Chocolatier brings BMSB intel to Momentum
What do bingo and chocolate have in common? You’d never have guessed it, but the answer is Brown Marmorated Stink Bugs (BMSB).
Experts on this unwanted pest shared their expertise during a workshop for delegates at the recent Zespri Momentum conference, aimed at raising awareness amongst growers about what we can do (as individuals and an industry) to be ready for BMSB, how a big international company and industry are managing this pest, and how we can be prepared to help the Ministry for Primary Industries (MPI) in a response.
Around 100 people over two workshops played a game of Bug Bingo to learn how to identify BMSB from other native/established bugs in New Zealand. Aleise Puketapu from Plant & Food Research and Zespri co-created and ran the games which although a bit of fun, unsurprisingly got very competitive and were taken even more seriously when players realised how difficult it can be to ID a BMSB – many said they learnt how important it is to make a report to the experts at the MPI hotline (0800 80 99 66) if you see anything unusual or new on your orchard, just in case.
Aleise then talked about the BMSB surveillance and trapping programme in the Bay of Plenty and had some traps and plants on-site for delegates to hunt through. This is the first year of the regional trapping programme (which is part of a larger national programme), co-funded by Zespri and KVH. Traps are monitored fortnightly by Aleise at 10 locations running from the Port of Tauranga in Mount Maunganui to Whakatane, concentrated around high-risk transitional facilities based on previous detections of BMSB and the volume of imports these facilities receive that potentially pose biosecurity concern. There have been no BMSB finds in the traps, and they will continue to be monitored until the end of the high-risk season on May.
International guest Tommaso De Gregorio from Ferrero then took the stage and spoke with delegates about how they are managing the impacts of BMSB to their Italian-based business Georgian growers, who supply most of the hazelnuts for their chocolate.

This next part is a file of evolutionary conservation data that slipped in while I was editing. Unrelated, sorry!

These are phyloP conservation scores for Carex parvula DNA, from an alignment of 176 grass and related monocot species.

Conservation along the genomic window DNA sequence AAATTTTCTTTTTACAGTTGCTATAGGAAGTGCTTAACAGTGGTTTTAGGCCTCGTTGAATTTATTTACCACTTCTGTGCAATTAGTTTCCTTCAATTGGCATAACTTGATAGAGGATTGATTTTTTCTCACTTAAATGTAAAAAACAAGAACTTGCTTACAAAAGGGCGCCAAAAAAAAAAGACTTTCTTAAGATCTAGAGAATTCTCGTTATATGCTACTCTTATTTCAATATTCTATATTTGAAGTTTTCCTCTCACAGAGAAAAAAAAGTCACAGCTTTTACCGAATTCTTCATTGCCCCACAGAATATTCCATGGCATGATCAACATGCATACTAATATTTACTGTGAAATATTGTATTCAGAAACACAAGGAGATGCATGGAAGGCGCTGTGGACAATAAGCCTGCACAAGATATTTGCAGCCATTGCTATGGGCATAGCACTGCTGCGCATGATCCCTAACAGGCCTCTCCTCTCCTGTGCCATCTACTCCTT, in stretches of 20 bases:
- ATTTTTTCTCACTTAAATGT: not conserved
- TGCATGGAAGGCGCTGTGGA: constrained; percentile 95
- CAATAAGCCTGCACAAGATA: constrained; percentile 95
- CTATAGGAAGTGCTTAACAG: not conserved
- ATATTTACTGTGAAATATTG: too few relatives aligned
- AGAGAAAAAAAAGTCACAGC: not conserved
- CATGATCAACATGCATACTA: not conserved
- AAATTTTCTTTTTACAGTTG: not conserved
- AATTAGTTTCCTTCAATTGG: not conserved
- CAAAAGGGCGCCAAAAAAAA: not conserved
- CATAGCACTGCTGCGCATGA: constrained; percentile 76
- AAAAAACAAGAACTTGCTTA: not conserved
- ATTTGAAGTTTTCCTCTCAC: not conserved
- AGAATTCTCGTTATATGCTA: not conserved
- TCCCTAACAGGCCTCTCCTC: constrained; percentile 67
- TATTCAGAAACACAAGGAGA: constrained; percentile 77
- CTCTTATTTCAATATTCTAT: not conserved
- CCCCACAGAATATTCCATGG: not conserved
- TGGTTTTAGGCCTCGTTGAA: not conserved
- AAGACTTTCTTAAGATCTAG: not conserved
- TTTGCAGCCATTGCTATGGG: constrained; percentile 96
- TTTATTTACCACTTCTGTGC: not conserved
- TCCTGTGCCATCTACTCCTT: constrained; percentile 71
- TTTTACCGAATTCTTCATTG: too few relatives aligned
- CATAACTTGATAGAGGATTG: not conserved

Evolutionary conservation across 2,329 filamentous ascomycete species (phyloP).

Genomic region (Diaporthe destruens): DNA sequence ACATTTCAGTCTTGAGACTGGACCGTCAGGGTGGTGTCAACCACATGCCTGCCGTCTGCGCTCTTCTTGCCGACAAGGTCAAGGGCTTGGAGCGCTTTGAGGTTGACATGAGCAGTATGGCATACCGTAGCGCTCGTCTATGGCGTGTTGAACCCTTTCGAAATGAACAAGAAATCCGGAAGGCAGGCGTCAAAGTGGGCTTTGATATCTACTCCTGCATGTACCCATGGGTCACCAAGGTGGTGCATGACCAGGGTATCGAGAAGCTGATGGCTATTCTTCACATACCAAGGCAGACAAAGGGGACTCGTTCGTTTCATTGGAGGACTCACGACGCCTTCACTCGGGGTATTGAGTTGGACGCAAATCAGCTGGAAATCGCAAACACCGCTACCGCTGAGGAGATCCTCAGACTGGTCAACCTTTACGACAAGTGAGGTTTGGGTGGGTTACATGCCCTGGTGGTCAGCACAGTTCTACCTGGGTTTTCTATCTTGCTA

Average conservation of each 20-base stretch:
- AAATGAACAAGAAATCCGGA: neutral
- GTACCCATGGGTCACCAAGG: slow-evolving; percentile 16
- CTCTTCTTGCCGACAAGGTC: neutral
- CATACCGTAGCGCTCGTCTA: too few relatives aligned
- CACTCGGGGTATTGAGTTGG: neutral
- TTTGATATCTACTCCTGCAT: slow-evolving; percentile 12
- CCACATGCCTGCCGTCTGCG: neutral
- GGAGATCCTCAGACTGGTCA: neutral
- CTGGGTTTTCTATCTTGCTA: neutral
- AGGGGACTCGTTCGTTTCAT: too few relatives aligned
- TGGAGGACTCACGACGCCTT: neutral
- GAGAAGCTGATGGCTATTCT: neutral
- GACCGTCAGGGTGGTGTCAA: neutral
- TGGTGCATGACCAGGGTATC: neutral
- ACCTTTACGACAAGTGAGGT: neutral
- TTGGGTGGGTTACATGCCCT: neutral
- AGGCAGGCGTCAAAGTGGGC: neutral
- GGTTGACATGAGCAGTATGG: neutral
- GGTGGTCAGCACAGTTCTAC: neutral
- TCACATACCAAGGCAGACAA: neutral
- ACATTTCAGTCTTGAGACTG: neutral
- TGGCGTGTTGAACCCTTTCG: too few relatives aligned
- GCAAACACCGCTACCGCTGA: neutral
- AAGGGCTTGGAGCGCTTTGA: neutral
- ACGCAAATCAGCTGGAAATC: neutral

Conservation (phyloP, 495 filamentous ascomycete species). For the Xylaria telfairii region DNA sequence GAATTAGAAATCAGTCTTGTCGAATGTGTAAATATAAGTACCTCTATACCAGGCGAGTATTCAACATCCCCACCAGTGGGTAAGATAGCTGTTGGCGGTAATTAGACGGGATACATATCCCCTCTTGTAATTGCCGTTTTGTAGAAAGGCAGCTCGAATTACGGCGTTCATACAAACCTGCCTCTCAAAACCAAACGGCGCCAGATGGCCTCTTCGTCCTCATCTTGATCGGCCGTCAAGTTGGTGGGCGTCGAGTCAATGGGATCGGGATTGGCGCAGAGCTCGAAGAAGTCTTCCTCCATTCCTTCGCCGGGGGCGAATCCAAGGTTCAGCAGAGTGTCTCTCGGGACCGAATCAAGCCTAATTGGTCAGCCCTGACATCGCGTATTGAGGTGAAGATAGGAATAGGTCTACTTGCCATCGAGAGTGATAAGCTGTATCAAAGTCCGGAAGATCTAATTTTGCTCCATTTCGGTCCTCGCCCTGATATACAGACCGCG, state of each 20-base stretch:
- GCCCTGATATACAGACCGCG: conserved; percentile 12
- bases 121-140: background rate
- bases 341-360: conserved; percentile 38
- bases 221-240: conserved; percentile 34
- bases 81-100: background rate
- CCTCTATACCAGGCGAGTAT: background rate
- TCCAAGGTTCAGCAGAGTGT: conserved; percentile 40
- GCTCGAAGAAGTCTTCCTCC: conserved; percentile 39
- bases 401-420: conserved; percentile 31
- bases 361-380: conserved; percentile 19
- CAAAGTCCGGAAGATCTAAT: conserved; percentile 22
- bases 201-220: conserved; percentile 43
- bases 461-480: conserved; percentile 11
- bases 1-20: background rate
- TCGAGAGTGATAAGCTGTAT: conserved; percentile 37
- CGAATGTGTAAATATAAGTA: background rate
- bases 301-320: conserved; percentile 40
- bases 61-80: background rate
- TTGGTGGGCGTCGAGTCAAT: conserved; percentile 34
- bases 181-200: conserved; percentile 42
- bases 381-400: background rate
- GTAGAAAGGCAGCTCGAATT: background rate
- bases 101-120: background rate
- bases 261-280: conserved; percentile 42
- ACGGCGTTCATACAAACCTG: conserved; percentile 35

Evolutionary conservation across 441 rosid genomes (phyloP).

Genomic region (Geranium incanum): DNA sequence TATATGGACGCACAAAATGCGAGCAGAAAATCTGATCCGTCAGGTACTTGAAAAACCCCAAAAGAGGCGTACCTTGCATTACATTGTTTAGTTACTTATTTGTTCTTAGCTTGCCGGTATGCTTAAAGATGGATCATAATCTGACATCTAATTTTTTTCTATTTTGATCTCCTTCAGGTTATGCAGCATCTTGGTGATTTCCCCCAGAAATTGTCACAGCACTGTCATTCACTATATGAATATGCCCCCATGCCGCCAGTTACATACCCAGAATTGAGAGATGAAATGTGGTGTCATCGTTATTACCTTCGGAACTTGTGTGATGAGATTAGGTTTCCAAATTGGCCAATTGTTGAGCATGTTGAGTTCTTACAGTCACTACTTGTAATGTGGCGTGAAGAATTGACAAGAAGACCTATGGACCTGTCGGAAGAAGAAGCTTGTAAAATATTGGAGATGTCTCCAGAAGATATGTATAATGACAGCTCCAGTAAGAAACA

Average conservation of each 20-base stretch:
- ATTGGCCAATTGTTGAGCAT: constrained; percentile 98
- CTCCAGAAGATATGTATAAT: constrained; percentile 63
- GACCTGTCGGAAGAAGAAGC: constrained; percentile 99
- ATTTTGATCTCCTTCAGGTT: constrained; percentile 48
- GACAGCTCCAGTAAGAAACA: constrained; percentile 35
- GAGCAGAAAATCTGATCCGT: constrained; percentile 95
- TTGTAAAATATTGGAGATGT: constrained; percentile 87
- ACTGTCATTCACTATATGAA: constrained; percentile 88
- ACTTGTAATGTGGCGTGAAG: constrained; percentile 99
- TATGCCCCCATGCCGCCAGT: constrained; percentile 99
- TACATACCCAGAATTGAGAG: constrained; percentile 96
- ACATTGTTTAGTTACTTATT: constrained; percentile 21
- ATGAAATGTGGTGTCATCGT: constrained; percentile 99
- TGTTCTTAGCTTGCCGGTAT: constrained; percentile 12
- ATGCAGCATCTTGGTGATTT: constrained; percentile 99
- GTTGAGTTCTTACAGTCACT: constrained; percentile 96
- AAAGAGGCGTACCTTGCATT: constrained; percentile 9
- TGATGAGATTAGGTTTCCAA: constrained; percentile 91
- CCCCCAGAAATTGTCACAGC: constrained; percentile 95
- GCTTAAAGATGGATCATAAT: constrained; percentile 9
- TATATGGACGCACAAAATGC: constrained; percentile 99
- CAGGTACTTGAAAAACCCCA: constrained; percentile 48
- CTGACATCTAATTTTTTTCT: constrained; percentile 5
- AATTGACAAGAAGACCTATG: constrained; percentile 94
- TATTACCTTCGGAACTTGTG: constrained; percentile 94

Within two to three years of arriving in Italy (around 2012/13) the pest became a huge problem and quickly spread. Tommaso set the scene with some grave numbers: In Italy in 2019 alone, BMSB caused almost 600M€ in damages to fruit and vegetables (with kiwifruit heavily affected) and almost 40,000 people days lost in work. He described the year as a tragedy.
When it comes to hazelnuts, an important part of the Ferrero Rocher chocolate business, BMSB is piercing the shell and giving them such a bad flavour that especially when roasted, makes chocolate unpalatable. Also, this piercing helps fungi go through the shell and rots the nuts, as well as sometimes causing early drop. Ferrero tries to manage the impact and raise awareness through different initiatives ranging from monitoring and trapping to seminars and regular communications with growers via visits and technical bulletins.
Tommaso particularly noted that monitoring is something Ferrero supports, especially with sticky traps, but they have found the most useful way to understand damage to orchards/crops and best times to spray is plant beating. As BMSB is too active during the day, they go into an orchard before sunrise to shake the trees on plastic sheets and count how many insects are found, providing the best picture of what is happening in orchards. This was a key learning for New Zealand and something that has been flagged for further research.
Summarising his talk, Tommaso reiterated the importance of awareness and monitoring, especially at a local level where every grower must monitor their own orchards. BMSB is a problem that is not going away and it is important to find an Integrated Pest Management (IPM) approach that brings all available tools together.
He also pointed out that he and his colleagues are very impressed with New Zealand growers and their proactive attitude to preparedness, which will put all the industry in a better position if BMSB were to arrive here.
Preparedness was also a key message from Charlotte Austin from MPI, who rounded-out the workshop with an overview of the biosecurity response system in New Zealand before having delegates break into teams and work through some short and longer term response management scenarios.
The groups worked through response decision making processes and learnt more about how different teams/workstreams need to gather and share information with each other, and what we as an industry and growers can do to help MPI in a response.
Key takeaways from this were that the more prepared we are on the orchard and as an industry, the better of we will be to limit the impacts of this unwanted pest and the more robust decisions will be. As an industry we also have a key role in social licence to help get messages out and ensure the New Zealand public are aware of how significant this threat is to the New Zealand way of life as well as our industry, and we get support for any response efforts should they occur in their backyard.
For those who missed the conference and want to hear from the speakers first-hand, the KVH Snapshot podcast is now online and features interviews from the workshop. The Snapshot podcasts are free and available now on SoundCloud or from Apple iTunes.